EA has defeated Edge Games’ attempt to broadly assert rights in the word “EDGE” in connection with video games. Edge sued Electronic Arts for trademark infringement, alleging that EA’s use of “MIRROR’S EDGE” for video games infringed its trademark rights. EA countered that Dr. Langdell and Edge committed fraud on the USPTO by submitting false/doctored specimens of use and making false representations regarding use of its marks. The U.S. District Court for the Northern District of California denied Edge’s motion for a preliminary injunction, finding that all of Edge’s “representations regarding the validity and use of the asserted marks are infected by evidence of deceit.” Edge Games, Inc. v. Electronics Art, Inc., Civil Action No. c10-02614 WHA (N.D. Cal. October 1, 2010).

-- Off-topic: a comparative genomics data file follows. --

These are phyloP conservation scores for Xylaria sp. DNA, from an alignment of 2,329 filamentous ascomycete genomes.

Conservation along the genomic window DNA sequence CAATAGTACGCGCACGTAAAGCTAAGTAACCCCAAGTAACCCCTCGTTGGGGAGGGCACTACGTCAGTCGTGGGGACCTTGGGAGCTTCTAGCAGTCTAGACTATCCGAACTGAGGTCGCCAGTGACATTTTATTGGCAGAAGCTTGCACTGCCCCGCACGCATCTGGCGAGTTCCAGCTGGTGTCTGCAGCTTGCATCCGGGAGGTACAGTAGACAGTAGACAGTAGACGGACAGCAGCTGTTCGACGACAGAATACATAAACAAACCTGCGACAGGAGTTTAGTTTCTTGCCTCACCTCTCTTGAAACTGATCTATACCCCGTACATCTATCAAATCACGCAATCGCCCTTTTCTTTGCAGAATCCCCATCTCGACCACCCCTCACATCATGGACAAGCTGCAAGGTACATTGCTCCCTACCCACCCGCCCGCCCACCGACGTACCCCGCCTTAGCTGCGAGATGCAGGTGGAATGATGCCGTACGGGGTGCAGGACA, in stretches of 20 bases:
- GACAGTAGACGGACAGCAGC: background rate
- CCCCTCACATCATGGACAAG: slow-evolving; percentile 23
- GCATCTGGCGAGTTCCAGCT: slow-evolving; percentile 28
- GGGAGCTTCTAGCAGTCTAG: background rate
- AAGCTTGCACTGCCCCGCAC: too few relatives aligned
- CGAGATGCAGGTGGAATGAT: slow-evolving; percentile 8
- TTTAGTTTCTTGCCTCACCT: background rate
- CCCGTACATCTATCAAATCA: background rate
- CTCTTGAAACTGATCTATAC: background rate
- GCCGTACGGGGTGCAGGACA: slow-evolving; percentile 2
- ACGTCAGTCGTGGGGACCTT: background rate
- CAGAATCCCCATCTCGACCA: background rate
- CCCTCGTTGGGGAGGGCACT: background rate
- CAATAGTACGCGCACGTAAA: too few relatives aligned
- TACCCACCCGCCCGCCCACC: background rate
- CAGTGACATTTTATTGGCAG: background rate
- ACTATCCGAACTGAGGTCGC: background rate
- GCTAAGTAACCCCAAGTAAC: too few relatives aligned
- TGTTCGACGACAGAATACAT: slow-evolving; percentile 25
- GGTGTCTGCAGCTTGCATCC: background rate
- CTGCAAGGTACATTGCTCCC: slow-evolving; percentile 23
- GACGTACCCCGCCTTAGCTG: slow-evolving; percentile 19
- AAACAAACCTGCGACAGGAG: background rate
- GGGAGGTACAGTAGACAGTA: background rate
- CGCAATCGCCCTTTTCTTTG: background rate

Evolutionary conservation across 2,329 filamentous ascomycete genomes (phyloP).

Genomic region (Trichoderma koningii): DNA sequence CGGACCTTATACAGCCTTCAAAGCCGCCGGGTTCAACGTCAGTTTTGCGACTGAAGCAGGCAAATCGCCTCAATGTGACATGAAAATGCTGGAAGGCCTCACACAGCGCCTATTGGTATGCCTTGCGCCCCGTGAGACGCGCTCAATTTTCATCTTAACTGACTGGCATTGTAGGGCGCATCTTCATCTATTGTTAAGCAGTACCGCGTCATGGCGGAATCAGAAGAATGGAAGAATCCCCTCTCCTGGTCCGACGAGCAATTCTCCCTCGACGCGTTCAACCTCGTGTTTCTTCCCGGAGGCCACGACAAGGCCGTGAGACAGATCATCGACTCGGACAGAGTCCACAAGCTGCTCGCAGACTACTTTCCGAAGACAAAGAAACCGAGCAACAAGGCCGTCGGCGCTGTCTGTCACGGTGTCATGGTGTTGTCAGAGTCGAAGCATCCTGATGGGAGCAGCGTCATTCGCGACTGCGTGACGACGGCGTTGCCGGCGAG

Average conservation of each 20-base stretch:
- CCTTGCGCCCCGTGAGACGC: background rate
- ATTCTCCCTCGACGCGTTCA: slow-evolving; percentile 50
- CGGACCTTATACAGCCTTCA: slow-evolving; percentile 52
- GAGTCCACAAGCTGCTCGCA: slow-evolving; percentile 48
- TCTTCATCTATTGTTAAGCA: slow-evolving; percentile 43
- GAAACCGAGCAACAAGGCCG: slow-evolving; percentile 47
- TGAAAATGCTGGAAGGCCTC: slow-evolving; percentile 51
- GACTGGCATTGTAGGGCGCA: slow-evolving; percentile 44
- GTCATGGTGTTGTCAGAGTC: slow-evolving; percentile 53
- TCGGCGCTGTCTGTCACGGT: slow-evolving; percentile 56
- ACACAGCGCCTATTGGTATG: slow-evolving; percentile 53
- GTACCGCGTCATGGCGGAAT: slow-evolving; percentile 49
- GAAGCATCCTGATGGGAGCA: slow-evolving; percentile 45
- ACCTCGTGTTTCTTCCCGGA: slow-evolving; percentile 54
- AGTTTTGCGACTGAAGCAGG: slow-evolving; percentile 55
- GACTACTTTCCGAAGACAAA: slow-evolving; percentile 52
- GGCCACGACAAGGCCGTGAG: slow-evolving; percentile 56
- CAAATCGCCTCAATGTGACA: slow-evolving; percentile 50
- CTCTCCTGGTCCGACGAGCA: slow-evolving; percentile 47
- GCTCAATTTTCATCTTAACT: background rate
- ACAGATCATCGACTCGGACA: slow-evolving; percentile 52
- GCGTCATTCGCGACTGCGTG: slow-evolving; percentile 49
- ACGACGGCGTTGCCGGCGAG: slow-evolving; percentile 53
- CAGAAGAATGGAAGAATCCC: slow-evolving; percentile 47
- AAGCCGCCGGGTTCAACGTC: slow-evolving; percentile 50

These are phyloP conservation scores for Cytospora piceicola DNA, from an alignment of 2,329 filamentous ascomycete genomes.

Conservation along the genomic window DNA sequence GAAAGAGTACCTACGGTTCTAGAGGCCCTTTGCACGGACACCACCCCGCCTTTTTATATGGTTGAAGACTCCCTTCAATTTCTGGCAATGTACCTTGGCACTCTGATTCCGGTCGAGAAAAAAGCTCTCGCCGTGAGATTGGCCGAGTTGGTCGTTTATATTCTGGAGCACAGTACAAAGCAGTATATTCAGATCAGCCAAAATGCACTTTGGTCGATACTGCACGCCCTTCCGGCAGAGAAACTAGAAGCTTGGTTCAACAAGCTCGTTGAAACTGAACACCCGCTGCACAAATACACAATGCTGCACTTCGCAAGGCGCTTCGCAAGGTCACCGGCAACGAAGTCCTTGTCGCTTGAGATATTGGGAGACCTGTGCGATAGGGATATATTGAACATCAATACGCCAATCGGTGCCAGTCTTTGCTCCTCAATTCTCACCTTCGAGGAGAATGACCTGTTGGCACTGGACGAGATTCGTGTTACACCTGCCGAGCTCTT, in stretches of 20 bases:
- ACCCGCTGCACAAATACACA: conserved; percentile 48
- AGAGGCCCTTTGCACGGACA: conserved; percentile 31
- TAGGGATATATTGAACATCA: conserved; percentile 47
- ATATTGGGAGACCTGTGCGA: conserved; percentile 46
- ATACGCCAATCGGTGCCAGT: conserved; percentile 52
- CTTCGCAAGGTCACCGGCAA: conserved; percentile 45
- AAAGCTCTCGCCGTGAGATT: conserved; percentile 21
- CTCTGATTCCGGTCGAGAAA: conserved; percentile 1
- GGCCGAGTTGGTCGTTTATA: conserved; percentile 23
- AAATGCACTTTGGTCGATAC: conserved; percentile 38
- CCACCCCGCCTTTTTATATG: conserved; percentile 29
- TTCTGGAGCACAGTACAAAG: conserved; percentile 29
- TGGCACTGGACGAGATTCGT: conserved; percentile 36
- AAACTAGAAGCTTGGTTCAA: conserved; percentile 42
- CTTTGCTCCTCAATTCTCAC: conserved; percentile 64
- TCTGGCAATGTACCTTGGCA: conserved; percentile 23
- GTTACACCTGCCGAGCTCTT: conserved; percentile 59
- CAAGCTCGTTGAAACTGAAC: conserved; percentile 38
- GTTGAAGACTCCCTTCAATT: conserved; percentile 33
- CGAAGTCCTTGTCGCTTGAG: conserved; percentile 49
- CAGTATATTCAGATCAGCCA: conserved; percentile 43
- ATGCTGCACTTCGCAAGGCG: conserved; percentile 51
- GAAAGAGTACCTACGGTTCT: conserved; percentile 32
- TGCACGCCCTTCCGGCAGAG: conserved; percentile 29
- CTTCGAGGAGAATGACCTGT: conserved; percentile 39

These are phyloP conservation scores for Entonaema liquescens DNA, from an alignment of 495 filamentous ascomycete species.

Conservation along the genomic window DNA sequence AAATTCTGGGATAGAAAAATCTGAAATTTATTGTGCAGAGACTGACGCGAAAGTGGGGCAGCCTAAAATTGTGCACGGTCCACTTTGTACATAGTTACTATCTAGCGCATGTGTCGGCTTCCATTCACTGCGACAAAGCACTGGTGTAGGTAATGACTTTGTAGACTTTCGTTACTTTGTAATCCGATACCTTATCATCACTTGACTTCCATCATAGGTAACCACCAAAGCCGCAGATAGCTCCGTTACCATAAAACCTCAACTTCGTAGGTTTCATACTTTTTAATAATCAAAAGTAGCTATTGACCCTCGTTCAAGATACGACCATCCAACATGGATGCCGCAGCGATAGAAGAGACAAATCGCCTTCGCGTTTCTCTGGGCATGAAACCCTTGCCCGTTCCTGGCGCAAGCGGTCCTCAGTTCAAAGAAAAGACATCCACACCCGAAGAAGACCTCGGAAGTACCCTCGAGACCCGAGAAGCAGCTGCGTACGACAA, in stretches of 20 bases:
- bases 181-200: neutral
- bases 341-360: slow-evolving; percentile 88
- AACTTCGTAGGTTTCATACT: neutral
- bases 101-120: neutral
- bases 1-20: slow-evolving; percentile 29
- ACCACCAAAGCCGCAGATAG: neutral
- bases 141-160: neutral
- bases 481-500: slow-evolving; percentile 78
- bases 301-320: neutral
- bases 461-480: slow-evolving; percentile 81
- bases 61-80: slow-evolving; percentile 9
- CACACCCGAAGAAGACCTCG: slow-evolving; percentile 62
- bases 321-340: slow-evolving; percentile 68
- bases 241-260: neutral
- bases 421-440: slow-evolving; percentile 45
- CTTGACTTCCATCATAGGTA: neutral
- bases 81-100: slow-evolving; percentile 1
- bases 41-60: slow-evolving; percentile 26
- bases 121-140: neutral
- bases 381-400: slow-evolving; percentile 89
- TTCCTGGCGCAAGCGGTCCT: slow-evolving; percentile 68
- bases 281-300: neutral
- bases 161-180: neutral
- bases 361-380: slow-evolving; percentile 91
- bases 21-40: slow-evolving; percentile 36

The case promptly and on October 10, 2010, the Court entered a Final Judgment (here) and an Order approving the parties’ stipulation regarding the disposition of the claims (here). In the Judgment, the Court ordered the USPTO to cancel five registrations owned by Edge. The Order required Edge to notify its licenses that the marks [sic] have been cancelled, and to provide them with a copy of the order denying Edge’s motion for preliminary injunction.